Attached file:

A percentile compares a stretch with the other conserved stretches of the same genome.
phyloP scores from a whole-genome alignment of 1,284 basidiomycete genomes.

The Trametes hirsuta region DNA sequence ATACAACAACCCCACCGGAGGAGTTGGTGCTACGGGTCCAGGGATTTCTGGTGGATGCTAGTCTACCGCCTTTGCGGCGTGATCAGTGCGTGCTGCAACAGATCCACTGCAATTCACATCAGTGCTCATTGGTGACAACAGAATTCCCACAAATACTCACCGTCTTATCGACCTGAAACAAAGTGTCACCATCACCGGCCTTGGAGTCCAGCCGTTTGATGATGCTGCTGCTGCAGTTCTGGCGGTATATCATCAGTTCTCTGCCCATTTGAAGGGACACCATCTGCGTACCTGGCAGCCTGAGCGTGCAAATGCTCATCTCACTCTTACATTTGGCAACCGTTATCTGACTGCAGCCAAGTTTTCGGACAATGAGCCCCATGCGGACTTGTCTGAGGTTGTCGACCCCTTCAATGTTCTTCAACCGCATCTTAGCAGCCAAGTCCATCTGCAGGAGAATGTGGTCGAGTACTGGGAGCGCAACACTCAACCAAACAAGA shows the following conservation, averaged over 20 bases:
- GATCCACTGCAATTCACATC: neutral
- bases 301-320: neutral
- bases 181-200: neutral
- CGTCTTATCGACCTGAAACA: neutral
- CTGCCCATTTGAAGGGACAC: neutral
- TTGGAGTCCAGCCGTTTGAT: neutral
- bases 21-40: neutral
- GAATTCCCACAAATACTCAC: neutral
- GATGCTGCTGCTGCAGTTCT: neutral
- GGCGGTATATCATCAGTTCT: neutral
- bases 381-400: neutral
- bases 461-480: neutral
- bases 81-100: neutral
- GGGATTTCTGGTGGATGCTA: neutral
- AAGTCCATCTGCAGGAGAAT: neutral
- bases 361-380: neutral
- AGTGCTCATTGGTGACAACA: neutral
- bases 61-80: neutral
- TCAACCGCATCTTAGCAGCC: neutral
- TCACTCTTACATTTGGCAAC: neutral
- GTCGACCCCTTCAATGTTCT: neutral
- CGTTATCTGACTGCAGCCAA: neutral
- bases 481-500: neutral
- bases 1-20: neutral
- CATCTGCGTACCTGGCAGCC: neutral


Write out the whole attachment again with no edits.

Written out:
A percentile compares a stretch with the other conserved stretches of the same genome.
phyloP scores from a whole-genome alignment of 1,284 basidiomycete genomes.

The Trametes hirsuta region DNA sequence ATACAACAACCCCACCGGAGGAGTTGGTGCTACGGGTCCAGGGATTTCTGGTGGATGCTAGTCTACCGCCTTTGCGGCGTGATCAGTGCGTGCTGCAACAGATCCACTGCAATTCACATCAGTGCTCATTGGTGACAACAGAATTCCCACAAATACTCACCGTCTTATCGACCTGAAACAAAGTGTCACCATCACCGGCCTTGGAGTCCAGCCGTTTGATGATGCTGCTGCTGCAGTTCTGGCGGTATATCATCAGTTCTCTGCCCATTTGAAGGGACACCATCTGCGTACCTGGCAGCCTGAGCGTGCAAATGCTCATCTCACTCTTACATTTGGCAACCGTTATCTGACTGCAGCCAAGTTTTCGGACAATGAGCCCCATGCGGACTTGTCTGAGGTTGTCGACCCCTTCAATGTTCTTCAACCGCATCTTAGCAGCCAAGTCCATCTGCAGGAGAATGTGGTCGAGTACTGGGAGCGCAACACTCAACCAAACAAGA shows the following conservation, averaged over 20 bases:
- GATCCACTGCAATTCACATC: neutral
- bases 301-320: neutral
- bases 181-200: neutral
- CGTCTTATCGACCTGAAACA: neutral
- CTGCCCATTTGAAGGGACAC: neutral
- TTGGAGTCCAGCCGTTTGAT: neutral
- bases 21-40: neutral
- GAATTCCCACAAATACTCAC: neutral
- GATGCTGCTGCTGCAGTTCT: neutral
- GGCGGTATATCATCAGTTCT: neutral
- bases 381-400: neutral
- bases 461-480: neutral
- bases 81-100: neutral
- GGGATTTCTGGTGGATGCTA: neutral
- AAGTCCATCTGCAGGAGAAT: neutral
- bases 361-380: neutral
- AGTGCTCATTGGTGACAACA: neutral
- bases 61-80: neutral
- TCAACCGCATCTTAGCAGCC: neutral
- TCACTCTTACATTTGGCAAC: neutral
- GTCGACCCCTTCAATGTTCT: neutral
- CGTTATCTGACTGCAGCCAA: neutral
- bases 481-500: neutral
- bases 1-20: neutral
- CATCTGCGTACCTGGCAGCC: neutral